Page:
Please take note of the upcoming shows and let this wonderful band know that we California Bluegrassers love their music. Audie and the band played like it was standing room only! They ended a gospel song with a real bluegrass ending and someone from the audience yelled out "eat your heart out Doyle Lawson!" Folks were laughing over that for quite a while. We all had fun together, the band and the audience.
Oh and as usual, the newlywed, Jesse Brock on mandolin, just tore it up!

What a band! Audie can sure sing and his rhythm guitar is stellar! I introduced Audie to my friend, lap steel virtuoso Patti Maxine. She is one of the hardest working musicians and a session player in constant demand in Santa Cruz, California. She had never seen Audie Blaylock and Redline before, and was impressed with their musicianship and harmony.

At the table next to me was the Varner Family: Mark, Allison, Marty, and Veronica and her friend enjoying the music and dinner. Marty is so tall now and Veronica is beautiful. Later on, up in the front row Mark and Marty, sat carefully watching those notes and riffs fly across the stage and Bluegrass Music played like it should be played.

How wonderful to see Maria Nadauld!
Thanks for bringing these wonderful musicians out to the West Coast!
The remaining shows are:
Friday night in Pleasanton. Saturday in Mountain View. Sunday in Weaverville. Monday in Folsom. Tuesday in Chico. Thursday in San Diego. And then off to Larry & Sondra Baker's in Yuma, AZ.

Driving home that night, I wondered how do they do it; how do they do what they do?
How do they keep up with the demands of touring and continue playing such fine music.

Thanks for traveling to my neck of the woods and playing such fine music with me.

I read an article in the LA Times by David Ackert:
“Singers and Musicians are some of the most driven, courageous people on the face of the earth. They deal with more day-to-day rejection in one year than most people do in a lifetime. Every day, they face the financial challenge of living a freelance lifestyle, the disrespect of people who think they should get real jobs, and their own fear that they'll never work again. Every day, they have to ignore the possibility that the vision they have dedicated their lives to is a pipe dream. With every note, they stretch themselves, emotionally and physically, risking criticism and judgment. With every passing year, many of them watch as the other people their age achieve the predictable milestones of normal life - the car, the family, the house, the nest egg. Why? Because musicians and singers are willing to give their entire lives to a moment - to that melody, that lyric, that chord, or that interpretation that will stir the audience's soul. Singers and Musicians are beings who have tasted life's nectar in that crystal moment when they poured out their creative spirit and touched another's heart. In that instant, they were as close to magic, God, and perfection as anyone could ever be. And in their own hearts, they know that to dedicate oneself to that moment is worth a thousand lifetimes.”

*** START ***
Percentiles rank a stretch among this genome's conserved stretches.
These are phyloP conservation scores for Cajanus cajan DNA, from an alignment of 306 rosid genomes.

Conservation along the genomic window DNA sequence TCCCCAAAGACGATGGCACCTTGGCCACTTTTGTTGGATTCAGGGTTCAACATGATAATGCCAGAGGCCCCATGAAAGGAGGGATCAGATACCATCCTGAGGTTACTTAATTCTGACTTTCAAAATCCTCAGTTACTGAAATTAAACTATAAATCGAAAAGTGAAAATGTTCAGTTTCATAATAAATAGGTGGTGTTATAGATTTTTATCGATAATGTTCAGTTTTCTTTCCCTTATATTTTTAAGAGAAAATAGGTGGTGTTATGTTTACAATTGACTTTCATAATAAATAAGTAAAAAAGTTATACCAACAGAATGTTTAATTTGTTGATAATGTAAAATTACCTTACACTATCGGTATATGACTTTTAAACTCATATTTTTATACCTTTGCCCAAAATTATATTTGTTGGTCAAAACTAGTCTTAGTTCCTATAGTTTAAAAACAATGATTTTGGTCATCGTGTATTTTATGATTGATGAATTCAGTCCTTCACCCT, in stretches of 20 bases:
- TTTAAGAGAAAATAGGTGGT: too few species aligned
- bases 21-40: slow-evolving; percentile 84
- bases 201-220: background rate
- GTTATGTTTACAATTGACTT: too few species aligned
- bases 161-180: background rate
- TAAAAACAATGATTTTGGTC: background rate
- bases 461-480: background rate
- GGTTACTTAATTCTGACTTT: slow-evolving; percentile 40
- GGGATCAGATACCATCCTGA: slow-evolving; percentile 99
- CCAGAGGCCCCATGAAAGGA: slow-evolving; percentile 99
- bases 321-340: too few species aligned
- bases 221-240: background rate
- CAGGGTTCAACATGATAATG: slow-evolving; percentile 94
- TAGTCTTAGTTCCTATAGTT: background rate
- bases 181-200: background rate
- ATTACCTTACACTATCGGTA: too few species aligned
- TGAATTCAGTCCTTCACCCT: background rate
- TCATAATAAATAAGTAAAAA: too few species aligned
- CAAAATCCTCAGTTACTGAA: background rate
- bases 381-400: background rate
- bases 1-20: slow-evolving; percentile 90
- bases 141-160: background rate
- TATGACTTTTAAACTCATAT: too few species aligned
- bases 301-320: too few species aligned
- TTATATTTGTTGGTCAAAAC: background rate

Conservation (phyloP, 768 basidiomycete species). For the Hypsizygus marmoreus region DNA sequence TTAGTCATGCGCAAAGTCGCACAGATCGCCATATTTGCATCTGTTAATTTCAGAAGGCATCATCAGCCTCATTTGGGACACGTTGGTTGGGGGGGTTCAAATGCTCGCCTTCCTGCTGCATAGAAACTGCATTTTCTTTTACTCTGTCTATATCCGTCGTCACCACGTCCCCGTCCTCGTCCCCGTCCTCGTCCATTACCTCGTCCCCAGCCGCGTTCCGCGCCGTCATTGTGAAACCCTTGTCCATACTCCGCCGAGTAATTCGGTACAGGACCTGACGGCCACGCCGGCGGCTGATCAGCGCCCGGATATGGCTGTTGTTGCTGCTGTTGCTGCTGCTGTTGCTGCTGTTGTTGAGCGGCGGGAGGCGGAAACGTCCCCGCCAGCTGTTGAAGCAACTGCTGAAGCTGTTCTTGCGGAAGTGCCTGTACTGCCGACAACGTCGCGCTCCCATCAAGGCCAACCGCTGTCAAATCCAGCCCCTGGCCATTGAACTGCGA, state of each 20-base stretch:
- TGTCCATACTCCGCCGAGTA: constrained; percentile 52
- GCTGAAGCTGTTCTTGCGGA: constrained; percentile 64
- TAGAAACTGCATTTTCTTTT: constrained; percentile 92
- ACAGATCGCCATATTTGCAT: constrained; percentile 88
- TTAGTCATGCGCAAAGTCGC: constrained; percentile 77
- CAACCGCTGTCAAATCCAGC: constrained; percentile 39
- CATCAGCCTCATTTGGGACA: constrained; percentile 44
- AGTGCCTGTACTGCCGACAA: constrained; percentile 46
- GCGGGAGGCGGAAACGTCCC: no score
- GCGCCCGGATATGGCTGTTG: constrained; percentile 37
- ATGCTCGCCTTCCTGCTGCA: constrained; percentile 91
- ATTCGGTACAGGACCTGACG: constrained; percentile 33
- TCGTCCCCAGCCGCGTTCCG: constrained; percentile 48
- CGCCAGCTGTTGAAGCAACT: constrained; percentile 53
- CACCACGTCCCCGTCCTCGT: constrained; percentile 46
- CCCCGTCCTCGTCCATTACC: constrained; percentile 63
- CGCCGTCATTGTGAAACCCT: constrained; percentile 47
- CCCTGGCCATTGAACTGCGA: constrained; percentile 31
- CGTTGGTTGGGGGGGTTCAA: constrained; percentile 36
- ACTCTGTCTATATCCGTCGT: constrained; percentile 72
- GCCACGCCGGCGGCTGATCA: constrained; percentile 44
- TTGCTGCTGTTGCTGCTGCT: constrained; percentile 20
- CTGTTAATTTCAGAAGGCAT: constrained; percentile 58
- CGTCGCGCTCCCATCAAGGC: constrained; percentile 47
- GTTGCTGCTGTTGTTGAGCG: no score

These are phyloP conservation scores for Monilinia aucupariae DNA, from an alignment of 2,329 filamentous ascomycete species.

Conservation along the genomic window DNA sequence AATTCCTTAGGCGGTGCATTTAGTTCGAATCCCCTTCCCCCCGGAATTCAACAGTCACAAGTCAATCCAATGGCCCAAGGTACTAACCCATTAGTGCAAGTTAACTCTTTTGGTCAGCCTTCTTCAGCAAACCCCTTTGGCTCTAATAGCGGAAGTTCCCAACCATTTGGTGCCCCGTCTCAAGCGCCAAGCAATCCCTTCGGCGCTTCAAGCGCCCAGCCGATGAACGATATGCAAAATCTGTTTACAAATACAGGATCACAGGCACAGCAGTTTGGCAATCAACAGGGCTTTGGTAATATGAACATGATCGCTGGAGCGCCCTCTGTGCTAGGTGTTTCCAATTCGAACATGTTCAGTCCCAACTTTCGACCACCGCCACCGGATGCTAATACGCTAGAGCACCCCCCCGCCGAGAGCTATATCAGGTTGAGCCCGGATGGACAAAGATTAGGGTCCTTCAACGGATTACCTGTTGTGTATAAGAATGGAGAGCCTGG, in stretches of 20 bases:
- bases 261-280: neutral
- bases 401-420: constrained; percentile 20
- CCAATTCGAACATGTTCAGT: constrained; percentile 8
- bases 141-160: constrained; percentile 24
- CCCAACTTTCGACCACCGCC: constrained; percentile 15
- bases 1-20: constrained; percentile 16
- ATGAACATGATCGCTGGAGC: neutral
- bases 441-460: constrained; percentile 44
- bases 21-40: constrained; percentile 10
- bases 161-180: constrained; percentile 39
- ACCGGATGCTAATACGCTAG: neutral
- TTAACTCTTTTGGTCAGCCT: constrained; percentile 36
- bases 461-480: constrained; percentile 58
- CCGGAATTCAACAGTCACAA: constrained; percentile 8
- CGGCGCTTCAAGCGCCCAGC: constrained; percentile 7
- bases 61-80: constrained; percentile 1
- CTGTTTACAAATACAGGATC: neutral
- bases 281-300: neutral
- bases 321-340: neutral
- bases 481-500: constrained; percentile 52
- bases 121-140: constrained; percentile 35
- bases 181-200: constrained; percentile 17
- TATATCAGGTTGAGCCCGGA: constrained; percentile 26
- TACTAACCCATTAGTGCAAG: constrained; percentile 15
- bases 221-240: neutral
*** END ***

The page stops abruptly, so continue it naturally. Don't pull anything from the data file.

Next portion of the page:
Thanks for traveling to my neck of the woods and playing such fine music with me.

Welcome to the newest CBA Welcome Columnist, Sid Lewis!

Like an old song with a sweet refrain,
Thanks for traveling to my neck of the woods and playing such fine music with me.
So until next time, I’ll see you out there, on Harmony Road.


 
Posted:  1/18/2013